I left the building after thanking this nameless woman for the mercy of letting me stay, and was last out as they locked up for the weekend. 12:03pm. In less than an hour my life had turned round. The despair I felt this morning about what the hell to do with another empty day had gone, to be replaced with endless opportunity and thankfulness at this chance. To learn, to be a resident of two great countries, to grow, to work, to change and embrace all the challenges coming my way.

But for this weekend, before the stress of finding work and learning German begins, I’m only going to enjoy the sheer relief of it all, and revel in the hope that it has given me. Aaaahhhhhhhh…….




  1. Hello,

    I am going through the same thing trying to get married to an Austrian and I have a question. I need to go back to my home state in the USA to get an apostille for my birth certificate but I don’t know if I need to have my birth certificate translated first and get the apostille on the translated German document or if I need the apostille on the original English document or on both. Did you experience the same thing?

    Any wisdom would be greatly appreciated, thanks

    1. Author

      Hey Anna! We got the apostille on the original Aussie document – the apostille is basically a verification that the doc is legit. So we only got it on th eoriginal copy of my birth certificate (which was a pain to get from Australia!). Also the Aussie Embassy couldn’t issue apostilles so it had to be done back home too. So crazy frustrating – but yeah, we just got the original apostilled. Please check with the embassy sources though as we did this way back in 2012 so can’t verify the details are still accurate!

  2. Hi there, I am a kiwi looking at potentially going through this same process in order to live with my Austrian BF. Thank you so much for writing about your experiences, it’s given me a lot of confidence that there is a way to make this work, and it’s nice to know I’m not alone. Can I just ask a couple of questions… How long was it from when you lodged all your correct documents until you got the all-clear? And were you married already before you had to leave the Schengen zone and wait 3 months in the UK?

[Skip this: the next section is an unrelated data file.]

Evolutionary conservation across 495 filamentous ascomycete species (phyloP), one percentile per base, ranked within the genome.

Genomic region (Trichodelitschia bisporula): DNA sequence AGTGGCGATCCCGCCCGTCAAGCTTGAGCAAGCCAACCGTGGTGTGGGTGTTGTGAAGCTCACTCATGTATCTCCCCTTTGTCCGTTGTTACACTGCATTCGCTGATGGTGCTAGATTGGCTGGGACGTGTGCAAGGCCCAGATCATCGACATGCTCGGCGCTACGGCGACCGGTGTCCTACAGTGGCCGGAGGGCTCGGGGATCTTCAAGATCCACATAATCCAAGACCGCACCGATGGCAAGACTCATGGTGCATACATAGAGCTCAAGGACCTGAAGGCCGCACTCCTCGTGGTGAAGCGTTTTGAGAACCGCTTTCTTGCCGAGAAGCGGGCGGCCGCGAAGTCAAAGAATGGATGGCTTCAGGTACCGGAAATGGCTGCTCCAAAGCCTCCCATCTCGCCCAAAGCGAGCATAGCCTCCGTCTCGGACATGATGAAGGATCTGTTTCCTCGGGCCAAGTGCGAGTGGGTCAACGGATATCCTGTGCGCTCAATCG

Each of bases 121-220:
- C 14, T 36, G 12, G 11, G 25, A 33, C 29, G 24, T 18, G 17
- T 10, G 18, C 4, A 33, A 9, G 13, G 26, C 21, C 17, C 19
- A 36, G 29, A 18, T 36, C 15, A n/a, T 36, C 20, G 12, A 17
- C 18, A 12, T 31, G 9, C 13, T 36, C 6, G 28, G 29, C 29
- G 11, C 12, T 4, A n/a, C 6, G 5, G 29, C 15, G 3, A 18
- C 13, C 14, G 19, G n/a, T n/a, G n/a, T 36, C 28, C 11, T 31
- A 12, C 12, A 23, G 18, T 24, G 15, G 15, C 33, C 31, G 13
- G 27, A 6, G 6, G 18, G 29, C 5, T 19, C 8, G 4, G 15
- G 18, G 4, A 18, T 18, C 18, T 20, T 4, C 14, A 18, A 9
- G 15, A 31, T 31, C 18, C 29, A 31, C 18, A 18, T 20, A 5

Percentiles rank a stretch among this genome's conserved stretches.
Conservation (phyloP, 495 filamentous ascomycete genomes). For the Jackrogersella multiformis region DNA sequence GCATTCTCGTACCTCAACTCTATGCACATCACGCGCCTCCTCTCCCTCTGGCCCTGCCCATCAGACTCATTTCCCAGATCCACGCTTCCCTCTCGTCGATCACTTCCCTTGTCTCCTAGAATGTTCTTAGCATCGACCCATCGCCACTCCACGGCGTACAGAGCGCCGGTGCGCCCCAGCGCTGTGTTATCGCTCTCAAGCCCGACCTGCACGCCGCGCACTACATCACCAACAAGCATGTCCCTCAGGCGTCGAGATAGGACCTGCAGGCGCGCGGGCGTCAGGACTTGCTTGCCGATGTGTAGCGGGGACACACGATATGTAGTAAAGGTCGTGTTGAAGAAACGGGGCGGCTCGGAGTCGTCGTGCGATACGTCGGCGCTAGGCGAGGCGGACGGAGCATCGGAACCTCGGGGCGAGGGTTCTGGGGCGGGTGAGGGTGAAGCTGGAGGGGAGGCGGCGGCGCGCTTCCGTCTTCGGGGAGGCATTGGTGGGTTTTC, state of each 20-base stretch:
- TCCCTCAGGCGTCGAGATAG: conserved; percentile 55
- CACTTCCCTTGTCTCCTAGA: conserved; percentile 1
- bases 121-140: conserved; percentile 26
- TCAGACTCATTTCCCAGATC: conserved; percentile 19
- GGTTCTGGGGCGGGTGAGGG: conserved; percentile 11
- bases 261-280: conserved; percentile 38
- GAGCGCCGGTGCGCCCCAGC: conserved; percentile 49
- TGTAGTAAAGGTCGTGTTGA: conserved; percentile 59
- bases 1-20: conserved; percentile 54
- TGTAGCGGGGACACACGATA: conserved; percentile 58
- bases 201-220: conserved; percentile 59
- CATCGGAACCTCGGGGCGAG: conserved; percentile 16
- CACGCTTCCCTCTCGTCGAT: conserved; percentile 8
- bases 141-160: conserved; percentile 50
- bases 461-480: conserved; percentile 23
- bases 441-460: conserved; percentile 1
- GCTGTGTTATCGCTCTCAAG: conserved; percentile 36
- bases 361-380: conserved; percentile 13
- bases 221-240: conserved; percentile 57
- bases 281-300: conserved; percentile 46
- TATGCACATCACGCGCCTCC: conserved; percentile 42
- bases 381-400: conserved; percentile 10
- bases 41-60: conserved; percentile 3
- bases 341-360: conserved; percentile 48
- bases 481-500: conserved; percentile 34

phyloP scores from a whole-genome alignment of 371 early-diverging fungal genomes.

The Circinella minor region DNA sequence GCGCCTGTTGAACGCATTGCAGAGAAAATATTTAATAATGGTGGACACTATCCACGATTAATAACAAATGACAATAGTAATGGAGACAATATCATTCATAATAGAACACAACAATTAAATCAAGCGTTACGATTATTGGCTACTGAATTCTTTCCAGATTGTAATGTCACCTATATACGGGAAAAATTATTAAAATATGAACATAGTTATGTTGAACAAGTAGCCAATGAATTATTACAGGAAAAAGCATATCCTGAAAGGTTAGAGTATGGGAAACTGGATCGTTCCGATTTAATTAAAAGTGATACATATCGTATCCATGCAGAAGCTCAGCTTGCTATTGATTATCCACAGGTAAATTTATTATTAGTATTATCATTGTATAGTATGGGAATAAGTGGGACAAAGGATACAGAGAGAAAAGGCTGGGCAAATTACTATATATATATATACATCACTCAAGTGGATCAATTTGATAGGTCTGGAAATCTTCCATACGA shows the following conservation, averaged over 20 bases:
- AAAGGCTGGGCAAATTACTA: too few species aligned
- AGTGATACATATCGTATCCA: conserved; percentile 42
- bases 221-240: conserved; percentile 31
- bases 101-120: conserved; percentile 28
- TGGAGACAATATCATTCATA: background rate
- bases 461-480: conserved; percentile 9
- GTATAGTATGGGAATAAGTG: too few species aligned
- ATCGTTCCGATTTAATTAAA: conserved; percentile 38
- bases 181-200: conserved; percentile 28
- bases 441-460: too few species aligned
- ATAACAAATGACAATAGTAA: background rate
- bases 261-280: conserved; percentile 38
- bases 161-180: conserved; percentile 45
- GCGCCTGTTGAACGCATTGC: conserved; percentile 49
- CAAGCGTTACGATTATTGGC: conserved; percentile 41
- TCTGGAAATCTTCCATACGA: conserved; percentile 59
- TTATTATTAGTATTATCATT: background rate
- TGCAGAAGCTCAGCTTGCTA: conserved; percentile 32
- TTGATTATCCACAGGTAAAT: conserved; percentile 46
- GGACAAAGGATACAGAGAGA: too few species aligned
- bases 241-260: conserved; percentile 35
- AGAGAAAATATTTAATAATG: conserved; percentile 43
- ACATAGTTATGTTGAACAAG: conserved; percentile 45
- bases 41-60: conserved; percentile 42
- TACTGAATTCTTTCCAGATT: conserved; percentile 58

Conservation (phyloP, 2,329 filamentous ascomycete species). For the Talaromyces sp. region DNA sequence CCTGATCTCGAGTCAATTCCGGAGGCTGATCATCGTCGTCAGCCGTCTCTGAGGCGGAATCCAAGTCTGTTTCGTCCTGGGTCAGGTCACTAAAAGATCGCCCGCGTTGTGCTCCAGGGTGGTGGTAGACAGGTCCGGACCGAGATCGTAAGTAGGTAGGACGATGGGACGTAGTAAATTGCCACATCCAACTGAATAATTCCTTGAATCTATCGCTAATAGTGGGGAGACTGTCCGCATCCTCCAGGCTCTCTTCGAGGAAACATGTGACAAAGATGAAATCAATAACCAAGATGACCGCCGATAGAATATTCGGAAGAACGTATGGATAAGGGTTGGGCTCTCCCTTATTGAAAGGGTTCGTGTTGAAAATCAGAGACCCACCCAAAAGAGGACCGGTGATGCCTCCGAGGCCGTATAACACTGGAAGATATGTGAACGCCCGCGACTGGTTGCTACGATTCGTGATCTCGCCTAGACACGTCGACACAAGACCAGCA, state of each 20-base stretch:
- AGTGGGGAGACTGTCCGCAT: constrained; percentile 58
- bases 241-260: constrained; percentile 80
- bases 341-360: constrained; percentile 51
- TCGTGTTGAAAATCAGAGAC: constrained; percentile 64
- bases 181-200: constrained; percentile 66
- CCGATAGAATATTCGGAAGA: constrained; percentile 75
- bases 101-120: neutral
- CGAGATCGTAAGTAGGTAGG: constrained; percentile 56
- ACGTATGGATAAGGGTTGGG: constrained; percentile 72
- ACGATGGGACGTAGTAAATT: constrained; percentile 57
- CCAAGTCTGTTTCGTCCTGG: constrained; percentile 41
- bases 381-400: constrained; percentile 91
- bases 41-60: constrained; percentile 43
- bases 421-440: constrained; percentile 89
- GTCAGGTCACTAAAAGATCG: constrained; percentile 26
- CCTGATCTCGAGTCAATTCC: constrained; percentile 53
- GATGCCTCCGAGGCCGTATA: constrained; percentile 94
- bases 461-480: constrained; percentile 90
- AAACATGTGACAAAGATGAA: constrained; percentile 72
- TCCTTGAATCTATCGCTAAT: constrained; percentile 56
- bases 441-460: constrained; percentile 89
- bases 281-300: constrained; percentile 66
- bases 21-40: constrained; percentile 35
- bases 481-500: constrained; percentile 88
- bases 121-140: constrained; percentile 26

1. Author

      Hey Emily! Glad to hear the post could help 🙂 So I can give you some of my details, but please keep in mind this was back in 2012, so things may have changed buuuuut here goes. 1) Once we lodged all the documents completely (and it took 2 goes to ensure we had everything) it was only like, 2-3 weeks to get issued. Which was just as well because I was cutting it fine to my schengen allowance! However, a friend of mine with a different passport waited something crazy like 6 months last year, so it depends very much on individual circumstance. I think as a Kiwi though, with the right docs you should be fine for a speedy processing. 2)We were definitiely not married when I first got kicked out – I met Stefan in the January, we went to speak to the Vienna MA48 about my visa options in the March and they kicked me out immediately as I’d already overstayed (job hazard as a tour guide!). So that was why we had to wait out the 3 months for it to reset before we could even think about which Visa would be best…which lead to the marriage which was really just a stepping stone to the visa. Most people think its like ‘whoo married free pass’ but actually, no, the marriage certificate was just one more piece of paper to submit to get the visa 😉 Hope that helps and makes sense but definitely contact the expat centre here in Vienna they are experts and super helpful! Good luck – I promise its worth it!